7. Peroration, working in if posssible the story of Commodore Scudder's dog, which, while out with its master one day, pointed at some partridges. The commodore was about to fire, but he suddenly received orders to go off on a three years' cruise, so he dropped his gun, left the dog standing there and uent right io sed. When he returned, three years later, he went back to the field, and there was his gun, there was the skeleton of the dog still standing and pointing just as he had left it, and a little farther on were the skeletons of the partridges. Show how our adversaries in their relation to the negro question, resemble that dog. We came away years ago and left them pointing at the negro question, and we come back now to find that they are at it yet. Tork this in carefully, and conclude in such a manner as to excite frantic applause.
It was not much of a speech, I know. Some of the arguments were weak, and several of the stories failed to fit into their places comfortably. But mass meetings do not criticise closely, and I was persuaded I should make a good im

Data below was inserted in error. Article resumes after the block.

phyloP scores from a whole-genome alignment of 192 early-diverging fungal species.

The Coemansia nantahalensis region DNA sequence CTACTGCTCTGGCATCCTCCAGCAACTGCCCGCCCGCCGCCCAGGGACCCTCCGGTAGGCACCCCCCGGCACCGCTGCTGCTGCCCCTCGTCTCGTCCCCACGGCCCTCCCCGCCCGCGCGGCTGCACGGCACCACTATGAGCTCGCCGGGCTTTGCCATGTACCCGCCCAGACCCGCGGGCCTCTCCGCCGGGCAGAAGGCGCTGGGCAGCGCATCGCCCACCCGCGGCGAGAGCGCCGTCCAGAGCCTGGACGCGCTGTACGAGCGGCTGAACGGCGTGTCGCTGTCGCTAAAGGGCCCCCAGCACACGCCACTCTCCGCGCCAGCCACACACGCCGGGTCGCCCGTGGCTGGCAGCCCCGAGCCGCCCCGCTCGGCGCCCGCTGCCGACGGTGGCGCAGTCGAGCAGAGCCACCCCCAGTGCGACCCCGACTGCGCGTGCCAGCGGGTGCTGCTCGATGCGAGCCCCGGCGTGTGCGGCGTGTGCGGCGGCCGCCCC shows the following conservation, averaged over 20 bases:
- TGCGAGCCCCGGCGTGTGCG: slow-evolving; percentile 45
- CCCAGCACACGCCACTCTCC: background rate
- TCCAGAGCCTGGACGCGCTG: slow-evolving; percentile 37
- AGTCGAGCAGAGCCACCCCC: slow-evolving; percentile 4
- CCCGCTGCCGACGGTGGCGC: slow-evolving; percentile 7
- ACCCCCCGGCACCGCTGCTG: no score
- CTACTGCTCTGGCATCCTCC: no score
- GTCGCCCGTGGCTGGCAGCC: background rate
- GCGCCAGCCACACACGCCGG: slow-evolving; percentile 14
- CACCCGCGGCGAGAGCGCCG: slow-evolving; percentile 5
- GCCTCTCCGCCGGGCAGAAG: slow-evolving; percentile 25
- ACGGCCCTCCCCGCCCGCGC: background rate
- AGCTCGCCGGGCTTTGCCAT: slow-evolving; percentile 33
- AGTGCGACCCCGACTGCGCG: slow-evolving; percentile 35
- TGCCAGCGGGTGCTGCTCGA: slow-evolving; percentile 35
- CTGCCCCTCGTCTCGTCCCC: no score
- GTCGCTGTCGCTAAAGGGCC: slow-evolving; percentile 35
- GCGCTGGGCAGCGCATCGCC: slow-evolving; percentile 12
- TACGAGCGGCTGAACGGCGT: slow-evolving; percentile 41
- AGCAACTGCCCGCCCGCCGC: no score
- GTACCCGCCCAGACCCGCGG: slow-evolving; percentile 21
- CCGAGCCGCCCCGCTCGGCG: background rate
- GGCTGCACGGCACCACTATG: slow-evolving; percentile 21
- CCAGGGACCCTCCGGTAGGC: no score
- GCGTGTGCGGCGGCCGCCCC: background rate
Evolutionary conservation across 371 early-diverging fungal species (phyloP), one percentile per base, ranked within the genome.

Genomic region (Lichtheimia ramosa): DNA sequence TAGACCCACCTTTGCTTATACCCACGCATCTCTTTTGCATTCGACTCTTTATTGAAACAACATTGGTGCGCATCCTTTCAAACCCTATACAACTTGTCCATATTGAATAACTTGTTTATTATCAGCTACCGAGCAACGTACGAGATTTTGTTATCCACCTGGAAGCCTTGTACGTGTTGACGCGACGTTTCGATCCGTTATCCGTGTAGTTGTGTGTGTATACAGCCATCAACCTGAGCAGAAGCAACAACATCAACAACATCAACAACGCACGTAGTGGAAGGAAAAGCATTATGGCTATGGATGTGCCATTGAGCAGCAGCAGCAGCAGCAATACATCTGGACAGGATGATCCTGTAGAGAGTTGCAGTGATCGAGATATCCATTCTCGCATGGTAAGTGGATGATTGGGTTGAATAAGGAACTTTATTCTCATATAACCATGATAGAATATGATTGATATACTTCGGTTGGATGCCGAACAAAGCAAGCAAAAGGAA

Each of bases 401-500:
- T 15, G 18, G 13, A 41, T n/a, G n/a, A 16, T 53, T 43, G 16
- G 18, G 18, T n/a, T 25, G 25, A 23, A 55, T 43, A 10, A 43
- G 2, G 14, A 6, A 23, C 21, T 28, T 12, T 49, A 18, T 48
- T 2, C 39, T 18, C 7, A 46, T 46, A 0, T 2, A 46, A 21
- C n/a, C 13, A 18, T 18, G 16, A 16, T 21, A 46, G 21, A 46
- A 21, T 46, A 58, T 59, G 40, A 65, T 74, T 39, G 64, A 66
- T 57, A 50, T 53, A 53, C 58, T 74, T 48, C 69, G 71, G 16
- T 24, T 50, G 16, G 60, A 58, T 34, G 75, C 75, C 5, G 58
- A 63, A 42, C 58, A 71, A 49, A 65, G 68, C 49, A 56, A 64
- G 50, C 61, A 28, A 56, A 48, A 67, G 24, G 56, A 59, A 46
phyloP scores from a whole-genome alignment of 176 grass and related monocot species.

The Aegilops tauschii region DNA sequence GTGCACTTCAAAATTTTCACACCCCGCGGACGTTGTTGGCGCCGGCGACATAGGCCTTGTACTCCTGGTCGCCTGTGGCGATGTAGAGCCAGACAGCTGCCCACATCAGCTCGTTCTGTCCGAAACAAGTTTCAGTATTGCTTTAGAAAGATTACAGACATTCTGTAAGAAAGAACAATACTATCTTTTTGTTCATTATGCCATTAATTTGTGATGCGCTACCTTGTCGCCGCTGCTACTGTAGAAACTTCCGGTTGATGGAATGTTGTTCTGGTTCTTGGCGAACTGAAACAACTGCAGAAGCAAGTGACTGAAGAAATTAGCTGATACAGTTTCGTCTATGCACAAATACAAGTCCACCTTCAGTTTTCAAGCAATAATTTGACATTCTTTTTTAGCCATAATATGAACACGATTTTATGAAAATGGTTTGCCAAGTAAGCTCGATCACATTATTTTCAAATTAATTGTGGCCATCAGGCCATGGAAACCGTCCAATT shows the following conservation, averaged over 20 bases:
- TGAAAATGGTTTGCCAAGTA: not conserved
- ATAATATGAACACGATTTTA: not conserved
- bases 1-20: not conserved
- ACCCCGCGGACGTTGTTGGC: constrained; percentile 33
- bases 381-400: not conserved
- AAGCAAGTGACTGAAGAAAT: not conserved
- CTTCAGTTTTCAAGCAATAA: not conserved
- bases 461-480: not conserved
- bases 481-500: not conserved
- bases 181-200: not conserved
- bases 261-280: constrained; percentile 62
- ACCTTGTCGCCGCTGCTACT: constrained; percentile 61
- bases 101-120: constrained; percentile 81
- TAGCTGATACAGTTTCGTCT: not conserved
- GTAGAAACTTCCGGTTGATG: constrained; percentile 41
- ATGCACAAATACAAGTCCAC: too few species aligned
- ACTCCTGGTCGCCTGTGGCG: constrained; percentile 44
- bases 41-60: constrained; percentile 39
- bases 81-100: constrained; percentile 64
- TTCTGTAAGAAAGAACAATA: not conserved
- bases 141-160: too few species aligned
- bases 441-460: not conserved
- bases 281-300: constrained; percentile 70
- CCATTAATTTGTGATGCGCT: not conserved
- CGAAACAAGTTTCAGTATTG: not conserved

pression, provoking laughter and perhaps exciting enthusiasm. The only time that could be procured for study of the speech was that consumed by the journey. So when the train started I took my notes from my pocket and learned them by heart. Then came the task of enlarging them, in my mind, into a speech. This was accomplished satisfactorily. I suppose that speech was repeated at least ten times between New Castle and Dover until at last I had it at my tongue's end. In the cars the seat next to mine was occupied by a colored gentleman, who seemed to be a little nervous when he perceived that I was muttering something continually; and he was actually alarmed once or twice when in exciting passages I would forget myself and gesticulate violently in his direction. Finally, when I came to the conclusion and was repeating to myself the exhortation, “Strike for your altars and your fires,” etc., etc., I emphasized the language by striking fiercely at the floor with the ferule of my umbrella. It hit something soft. I think it was the corn of my colored friend, for he leaped up hurriedly, and ejaculating “Gosh!" went up and stood by the watercooler during the rest of the journey, looking at me as if he thought it was dangerous for such a maniac to be at large.